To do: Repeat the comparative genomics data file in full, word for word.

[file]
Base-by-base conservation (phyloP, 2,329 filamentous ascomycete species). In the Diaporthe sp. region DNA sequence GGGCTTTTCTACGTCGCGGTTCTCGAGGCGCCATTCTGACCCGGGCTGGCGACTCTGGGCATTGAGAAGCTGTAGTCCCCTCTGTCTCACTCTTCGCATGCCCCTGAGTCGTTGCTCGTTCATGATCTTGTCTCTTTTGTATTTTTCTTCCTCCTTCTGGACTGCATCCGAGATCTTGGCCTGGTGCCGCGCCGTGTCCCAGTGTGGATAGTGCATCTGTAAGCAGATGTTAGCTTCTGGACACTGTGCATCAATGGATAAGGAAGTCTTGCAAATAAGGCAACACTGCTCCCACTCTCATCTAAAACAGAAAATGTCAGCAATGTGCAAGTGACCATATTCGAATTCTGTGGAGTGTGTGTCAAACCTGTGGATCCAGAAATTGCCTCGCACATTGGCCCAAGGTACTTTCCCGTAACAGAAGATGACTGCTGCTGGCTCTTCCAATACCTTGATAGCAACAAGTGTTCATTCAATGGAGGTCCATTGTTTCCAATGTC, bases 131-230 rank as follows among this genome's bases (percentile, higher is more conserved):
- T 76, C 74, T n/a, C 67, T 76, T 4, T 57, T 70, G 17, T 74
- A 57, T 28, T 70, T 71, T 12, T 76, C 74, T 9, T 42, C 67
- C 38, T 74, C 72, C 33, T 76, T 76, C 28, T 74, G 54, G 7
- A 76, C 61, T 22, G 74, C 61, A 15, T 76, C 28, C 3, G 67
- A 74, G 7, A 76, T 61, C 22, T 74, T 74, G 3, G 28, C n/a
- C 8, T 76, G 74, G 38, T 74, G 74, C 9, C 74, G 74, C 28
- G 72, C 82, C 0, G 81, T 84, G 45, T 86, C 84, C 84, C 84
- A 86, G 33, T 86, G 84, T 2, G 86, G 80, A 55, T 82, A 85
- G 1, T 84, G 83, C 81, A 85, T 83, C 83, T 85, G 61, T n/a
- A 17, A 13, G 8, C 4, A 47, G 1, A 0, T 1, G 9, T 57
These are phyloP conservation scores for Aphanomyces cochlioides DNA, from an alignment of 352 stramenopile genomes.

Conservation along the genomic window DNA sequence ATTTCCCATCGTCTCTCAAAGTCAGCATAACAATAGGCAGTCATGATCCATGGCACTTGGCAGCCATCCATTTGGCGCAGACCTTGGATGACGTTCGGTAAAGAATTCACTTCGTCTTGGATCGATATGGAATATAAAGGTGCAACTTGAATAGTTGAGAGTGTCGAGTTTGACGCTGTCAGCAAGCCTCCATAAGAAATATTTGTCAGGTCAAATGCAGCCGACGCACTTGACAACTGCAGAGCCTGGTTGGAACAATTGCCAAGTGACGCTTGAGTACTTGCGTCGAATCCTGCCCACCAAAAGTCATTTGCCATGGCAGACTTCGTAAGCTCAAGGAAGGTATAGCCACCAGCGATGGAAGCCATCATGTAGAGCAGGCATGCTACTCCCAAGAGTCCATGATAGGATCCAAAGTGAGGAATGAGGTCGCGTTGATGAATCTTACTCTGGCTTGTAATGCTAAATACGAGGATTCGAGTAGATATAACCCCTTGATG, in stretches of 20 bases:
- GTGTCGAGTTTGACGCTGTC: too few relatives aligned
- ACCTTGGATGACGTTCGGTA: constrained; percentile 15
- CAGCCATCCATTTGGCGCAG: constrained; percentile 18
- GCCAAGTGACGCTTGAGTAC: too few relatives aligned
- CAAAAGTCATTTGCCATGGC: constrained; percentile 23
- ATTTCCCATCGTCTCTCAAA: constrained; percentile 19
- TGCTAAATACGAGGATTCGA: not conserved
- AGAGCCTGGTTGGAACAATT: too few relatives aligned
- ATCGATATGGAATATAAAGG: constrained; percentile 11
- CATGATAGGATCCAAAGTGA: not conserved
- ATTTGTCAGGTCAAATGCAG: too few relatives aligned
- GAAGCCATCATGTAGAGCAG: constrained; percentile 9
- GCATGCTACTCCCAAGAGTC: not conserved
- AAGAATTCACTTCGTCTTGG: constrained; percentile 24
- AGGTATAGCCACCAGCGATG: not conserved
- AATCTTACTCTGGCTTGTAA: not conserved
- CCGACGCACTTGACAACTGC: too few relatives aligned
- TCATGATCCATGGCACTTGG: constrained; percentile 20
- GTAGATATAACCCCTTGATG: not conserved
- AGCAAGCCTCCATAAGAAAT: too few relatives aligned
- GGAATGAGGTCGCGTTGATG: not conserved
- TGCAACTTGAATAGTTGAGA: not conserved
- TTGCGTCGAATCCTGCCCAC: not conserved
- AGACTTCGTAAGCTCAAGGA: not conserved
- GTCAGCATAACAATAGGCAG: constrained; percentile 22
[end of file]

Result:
Base-by-base conservation (phyloP, 2,329 filamentous ascomycete species). In the Diaporthe sp. region DNA sequence GGGCTTTTCTACGTCGCGGTTCTCGAGGCGCCATTCTGACCCGGGCTGGCGACTCTGGGCATTGAGAAGCTGTAGTCCCCTCTGTCTCACTCTTCGCATGCCCCTGAGTCGTTGCTCGTTCATGATCTTGTCTCTTTTGTATTTTTCTTCCTCCTTCTGGACTGCATCCGAGATCTTGGCCTGGTGCCGCGCCGTGTCCCAGTGTGGATAGTGCATCTGTAAGCAGATGTTAGCTTCTGGACACTGTGCATCAATGGATAAGGAAGTCTTGCAAATAAGGCAACACTGCTCCCACTCTCATCTAAAACAGAAAATGTCAGCAATGTGCAAGTGACCATATTCGAATTCTGTGGAGTGTGTGTCAAACCTGTGGATCCAGAAATTGCCTCGCACATTGGCCCAAGGTACTTTCCCGTAACAGAAGATGACTGCTGCTGGCTCTTCCAATACCTTGATAGCAACAAGTGTTCATTCAATGGAGGTCCATTGTTTCCAATGTC, bases 131-230 rank as follows among this genome's bases (percentile, higher is more conserved):
- T 76, C 74, T n/a, C 67, T 76, T 4, T 57, T 70, G 17, T 74
- A 57, T 28, T 70, T 71, T 12, T 76, C 74, T 9, T 42, C 67
- C 38, T 74, C 72, C 33, T 76, T 76, C 28, T 74, G 54, G 7
- A 76, C 61, T 22, G 74, C 61, A 15, T 76, C 28, C 3, G 67
- A 74, G 7, A 76, T 61, C 22, T 74, T 74, G 3, G 28, C n/a
- C 8, T 76, G 74, G 38, T 74, G 74, C 9, C 74, G 74, C 28
- G 72, C 82, C 0, G 81, T 84, G 45, T 86, C 84, C 84, C 84
- A 86, G 33, T 86, G 84, T 2, G 86, G 80, A 55, T 82, A 85
- G 1, T 84, G 83, C 81, A 85, T 83, C 83, T 85, G 61, T n/a
- A 17, A 13, G 8, C 4, A 47, G 1, A 0, T 1, G 9, T 57
These are phyloP conservation scores for Aphanomyces cochlioides DNA, from an alignment of 352 stramenopile genomes.

Conservation along the genomic window DNA sequence ATTTCCCATCGTCTCTCAAAGTCAGCATAACAATAGGCAGTCATGATCCATGGCACTTGGCAGCCATCCATTTGGCGCAGACCTTGGATGACGTTCGGTAAAGAATTCACTTCGTCTTGGATCGATATGGAATATAAAGGTGCAACTTGAATAGTTGAGAGTGTCGAGTTTGACGCTGTCAGCAAGCCTCCATAAGAAATATTTGTCAGGTCAAATGCAGCCGACGCACTTGACAACTGCAGAGCCTGGTTGGAACAATTGCCAAGTGACGCTTGAGTACTTGCGTCGAATCCTGCCCACCAAAAGTCATTTGCCATGGCAGACTTCGTAAGCTCAAGGAAGGTATAGCCACCAGCGATGGAAGCCATCATGTAGAGCAGGCATGCTACTCCCAAGAGTCCATGATAGGATCCAAAGTGAGGAATGAGGTCGCGTTGATGAATCTTACTCTGGCTTGTAATGCTAAATACGAGGATTCGAGTAGATATAACCCCTTGATG, in stretches of 20 bases:
- GTGTCGAGTTTGACGCTGTC: too few relatives aligned
- ACCTTGGATGACGTTCGGTA: constrained; percentile 15
- CAGCCATCCATTTGGCGCAG: constrained; percentile 18
- GCCAAGTGACGCTTGAGTAC: too few relatives aligned
- CAAAAGTCATTTGCCATGGC: constrained; percentile 23
- ATTTCCCATCGTCTCTCAAA: constrained; percentile 19
- TGCTAAATACGAGGATTCGA: not conserved
- AGAGCCTGGTTGGAACAATT: too few relatives aligned
- ATCGATATGGAATATAAAGG: constrained; percentile 11
- CATGATAGGATCCAAAGTGA: not conserved
- ATTTGTCAGGTCAAATGCAG: too few relatives aligned
- GAAGCCATCATGTAGAGCAG: constrained; percentile 9
- GCATGCTACTCCCAAGAGTC: not conserved
- AAGAATTCACTTCGTCTTGG: constrained; percentile 24
- AGGTATAGCCACCAGCGATG: not conserved
- AATCTTACTCTGGCTTGTAA: not conserved
- CCGACGCACTTGACAACTGC: too few relatives aligned
- TCATGATCCATGGCACTTGG: constrained; percentile 20
- GTAGATATAACCCCTTGATG: not conserved
- AGCAAGCCTCCATAAGAAAT: too few relatives aligned
- GGAATGAGGTCGCGTTGATG: not conserved
- TGCAACTTGAATAGTTGAGA: not conserved
- TTGCGTCGAATCCTGCCCAC: not conserved
- AGACTTCGTAAGCTCAAGGA: not conserved
- GTCAGCATAACAATAGGCAG: constrained; percentile 22